Food-police representatives from the Canadian branch of the Center for Science in the Public Interest (CSPI) met with more than 140 other nongovernmental organizations in New York this week ahead of the United Nations’ summit on noncommunicable diseases (NCDs) to discuss, among other things, the food industry’s role in ending obesity. And, no surprise here, CSPI completely discounted both restaurants and consumers’ ability to make healthier choices for themselves. (We dare not ask what was served for lunch in the cafeteria.)

In a summary published in U.K.’s The Lancet, this all-star group of public-health busybodies wrote the following:

“There are clear conflicts for the corporations that contribute to and profit from the sales of alcoholic beverages; foods with high fat, salt, and sugar contents; and tobacco products—all of which are important causes of NCDs”, explain some of the NGOs in their Correspondence, published Online First in The Lancet. …

The authors are concerned about the impact of the private sector on public-policy making relating to the prevention and control of NCDs, and warn that if key conflicts of interest are not addressed at this crucial informative stage: “Policies and recommendations will invariably be weakened to suit the interests of the powerful corporations…As a consequence, the public’s health, workforce productivity, and the economy will be undermined by prioritising the interests of the food and beverage industries, as well as the pharmaceutical, technology, and treatment companies, over the public good." 

If this sounds like CSPI boilerplate to you, it does to us, too. But coincidentally enough, news came out earlier this week of a major restaurant operator that is voluntarily making healthy options more prominently available on its menus – all with First Lady Michelle Obama’s blessing.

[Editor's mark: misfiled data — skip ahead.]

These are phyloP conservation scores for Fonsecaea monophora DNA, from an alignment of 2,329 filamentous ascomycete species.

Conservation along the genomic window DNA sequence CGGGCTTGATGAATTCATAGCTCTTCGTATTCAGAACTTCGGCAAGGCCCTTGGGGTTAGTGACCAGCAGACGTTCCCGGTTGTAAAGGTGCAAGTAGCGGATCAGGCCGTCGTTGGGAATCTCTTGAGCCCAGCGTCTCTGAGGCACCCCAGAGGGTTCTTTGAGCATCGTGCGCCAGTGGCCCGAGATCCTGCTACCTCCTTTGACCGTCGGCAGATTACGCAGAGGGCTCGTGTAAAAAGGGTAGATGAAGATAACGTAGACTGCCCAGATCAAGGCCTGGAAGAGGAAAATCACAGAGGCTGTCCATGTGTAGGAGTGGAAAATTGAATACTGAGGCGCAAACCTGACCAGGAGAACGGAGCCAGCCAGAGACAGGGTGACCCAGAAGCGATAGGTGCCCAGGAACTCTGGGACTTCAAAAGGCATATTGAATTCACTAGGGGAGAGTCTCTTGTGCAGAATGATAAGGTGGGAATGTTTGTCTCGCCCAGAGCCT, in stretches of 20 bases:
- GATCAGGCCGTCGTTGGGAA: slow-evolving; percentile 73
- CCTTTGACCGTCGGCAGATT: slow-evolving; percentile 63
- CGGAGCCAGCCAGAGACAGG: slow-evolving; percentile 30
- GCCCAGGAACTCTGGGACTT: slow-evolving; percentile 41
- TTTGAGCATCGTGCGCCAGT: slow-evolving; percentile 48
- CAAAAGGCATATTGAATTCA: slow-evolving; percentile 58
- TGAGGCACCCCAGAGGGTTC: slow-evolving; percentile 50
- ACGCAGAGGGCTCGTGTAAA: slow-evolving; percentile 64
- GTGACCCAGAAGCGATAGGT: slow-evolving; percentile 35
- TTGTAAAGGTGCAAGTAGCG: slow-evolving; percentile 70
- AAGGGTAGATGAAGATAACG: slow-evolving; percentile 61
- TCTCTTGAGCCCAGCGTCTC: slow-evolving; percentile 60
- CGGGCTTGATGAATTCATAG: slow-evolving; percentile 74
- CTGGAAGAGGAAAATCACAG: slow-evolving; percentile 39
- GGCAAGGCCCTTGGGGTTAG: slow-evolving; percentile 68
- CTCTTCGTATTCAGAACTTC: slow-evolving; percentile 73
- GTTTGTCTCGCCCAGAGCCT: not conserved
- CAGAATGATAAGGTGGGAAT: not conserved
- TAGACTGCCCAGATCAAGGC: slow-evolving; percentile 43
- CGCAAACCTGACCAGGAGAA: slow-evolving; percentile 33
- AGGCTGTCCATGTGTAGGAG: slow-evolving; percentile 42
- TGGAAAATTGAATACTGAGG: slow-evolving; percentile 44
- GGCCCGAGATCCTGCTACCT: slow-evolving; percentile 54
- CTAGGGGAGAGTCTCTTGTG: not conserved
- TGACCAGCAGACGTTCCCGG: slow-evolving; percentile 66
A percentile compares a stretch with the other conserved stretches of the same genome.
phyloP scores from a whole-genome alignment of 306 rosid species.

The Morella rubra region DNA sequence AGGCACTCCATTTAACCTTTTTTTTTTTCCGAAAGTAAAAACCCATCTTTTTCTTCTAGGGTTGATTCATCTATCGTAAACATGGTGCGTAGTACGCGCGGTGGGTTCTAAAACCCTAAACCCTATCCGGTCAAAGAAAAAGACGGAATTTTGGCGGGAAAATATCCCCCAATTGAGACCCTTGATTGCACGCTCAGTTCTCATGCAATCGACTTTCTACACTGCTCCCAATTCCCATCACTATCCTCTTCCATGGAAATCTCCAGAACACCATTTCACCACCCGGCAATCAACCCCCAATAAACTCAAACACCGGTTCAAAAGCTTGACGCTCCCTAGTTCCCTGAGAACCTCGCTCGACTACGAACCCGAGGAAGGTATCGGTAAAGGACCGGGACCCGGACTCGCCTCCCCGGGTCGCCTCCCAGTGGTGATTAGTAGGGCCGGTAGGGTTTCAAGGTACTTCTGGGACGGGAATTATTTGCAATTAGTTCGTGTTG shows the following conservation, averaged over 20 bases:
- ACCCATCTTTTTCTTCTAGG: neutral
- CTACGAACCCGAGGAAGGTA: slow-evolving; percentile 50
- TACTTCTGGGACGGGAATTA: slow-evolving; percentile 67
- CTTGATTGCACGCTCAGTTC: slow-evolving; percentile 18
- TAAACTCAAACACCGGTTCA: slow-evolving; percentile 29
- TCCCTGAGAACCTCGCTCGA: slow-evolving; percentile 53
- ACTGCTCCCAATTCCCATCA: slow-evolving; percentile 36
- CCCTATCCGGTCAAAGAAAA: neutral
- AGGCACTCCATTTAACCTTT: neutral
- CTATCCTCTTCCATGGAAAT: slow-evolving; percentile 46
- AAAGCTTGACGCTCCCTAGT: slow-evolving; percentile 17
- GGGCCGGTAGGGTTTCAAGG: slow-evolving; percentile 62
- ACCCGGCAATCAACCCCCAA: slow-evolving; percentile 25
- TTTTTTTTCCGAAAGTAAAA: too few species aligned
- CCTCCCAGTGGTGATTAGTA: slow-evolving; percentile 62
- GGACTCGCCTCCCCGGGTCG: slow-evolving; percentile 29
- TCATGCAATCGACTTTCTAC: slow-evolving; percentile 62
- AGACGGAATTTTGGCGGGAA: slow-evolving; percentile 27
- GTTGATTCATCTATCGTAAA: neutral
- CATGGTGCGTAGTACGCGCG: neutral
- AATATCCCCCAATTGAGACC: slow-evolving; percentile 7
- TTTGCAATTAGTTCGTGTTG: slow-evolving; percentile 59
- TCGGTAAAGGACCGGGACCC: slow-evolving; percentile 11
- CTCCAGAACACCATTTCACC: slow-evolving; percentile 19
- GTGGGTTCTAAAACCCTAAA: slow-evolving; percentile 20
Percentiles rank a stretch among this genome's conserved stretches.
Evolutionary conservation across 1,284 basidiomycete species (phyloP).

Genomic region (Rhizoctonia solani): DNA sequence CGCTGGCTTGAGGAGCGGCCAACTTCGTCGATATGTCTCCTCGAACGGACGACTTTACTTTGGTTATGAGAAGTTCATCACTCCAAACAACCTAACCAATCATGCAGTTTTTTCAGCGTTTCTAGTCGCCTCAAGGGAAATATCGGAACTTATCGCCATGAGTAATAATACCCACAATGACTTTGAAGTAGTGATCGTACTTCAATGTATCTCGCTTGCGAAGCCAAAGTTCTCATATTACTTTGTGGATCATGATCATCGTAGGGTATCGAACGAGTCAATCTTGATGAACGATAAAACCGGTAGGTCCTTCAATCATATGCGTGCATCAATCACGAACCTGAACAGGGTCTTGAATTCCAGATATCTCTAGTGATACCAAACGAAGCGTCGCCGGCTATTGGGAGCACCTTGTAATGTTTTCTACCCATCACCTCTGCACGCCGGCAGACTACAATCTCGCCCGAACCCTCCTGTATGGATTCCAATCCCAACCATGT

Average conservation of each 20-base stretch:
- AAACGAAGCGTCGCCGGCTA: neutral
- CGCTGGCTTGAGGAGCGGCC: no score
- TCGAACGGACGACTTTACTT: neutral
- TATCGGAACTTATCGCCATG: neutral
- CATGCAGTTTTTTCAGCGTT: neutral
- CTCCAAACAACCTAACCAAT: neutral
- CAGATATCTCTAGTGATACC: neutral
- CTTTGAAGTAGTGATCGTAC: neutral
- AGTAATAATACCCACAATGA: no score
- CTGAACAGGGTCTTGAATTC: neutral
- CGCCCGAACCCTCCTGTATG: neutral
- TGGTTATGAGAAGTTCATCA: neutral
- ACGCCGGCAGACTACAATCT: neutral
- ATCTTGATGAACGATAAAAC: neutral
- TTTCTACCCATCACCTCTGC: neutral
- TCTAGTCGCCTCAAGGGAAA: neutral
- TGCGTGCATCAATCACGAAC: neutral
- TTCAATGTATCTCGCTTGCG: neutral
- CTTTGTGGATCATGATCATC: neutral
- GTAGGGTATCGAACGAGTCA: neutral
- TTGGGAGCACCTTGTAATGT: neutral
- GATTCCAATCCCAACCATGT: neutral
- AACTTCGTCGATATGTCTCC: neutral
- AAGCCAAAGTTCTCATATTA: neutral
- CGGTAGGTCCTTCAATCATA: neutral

From the Chicago Sun-Times:

First Lady Michelle Obama on Thursday highlighted a move by Darden Restaurants–which operates Red Lobster, Olive Garden, LongHorn Steakhouse and Bahama Breeze–to sign a "a binding, legal agreement" to cut calories, offer healthier fruit and vegetable side dishes, reduce sodium and give free refills of one percent milk to kids.

The announcement was the latest deal signed by the Partnership for a Healthier America, the non-profit created to operate Mrs. Obama's "Let's Move" anti-childhood obesity drive.

Mrs. Obama lauded the chain for serving "healthier side dishes" as the standard on kids meals. …

From Darden: "Darden is committing to reduce its calorie and sodium footprints, and to provide greater choice and variety to families through changes to its kids' menus. Across the entire Darden portfolio of brands, the company is working toward a 10 percent reduction of calories and sodium over five years and a 20 percent reduction in calories and sodium over 10 years. On kids' menus, fruits or vegetables will become the default side option and 1-percent milk will be the default beverage choice with free refills. Changes to the kids' menus are starting now and will be fully implemented by next July.

What was that about major food corporations having a secret agenda to sell only bad-for-you foods? Somehow we think we’ll be waiting a while for CSPI to admit they were wrong.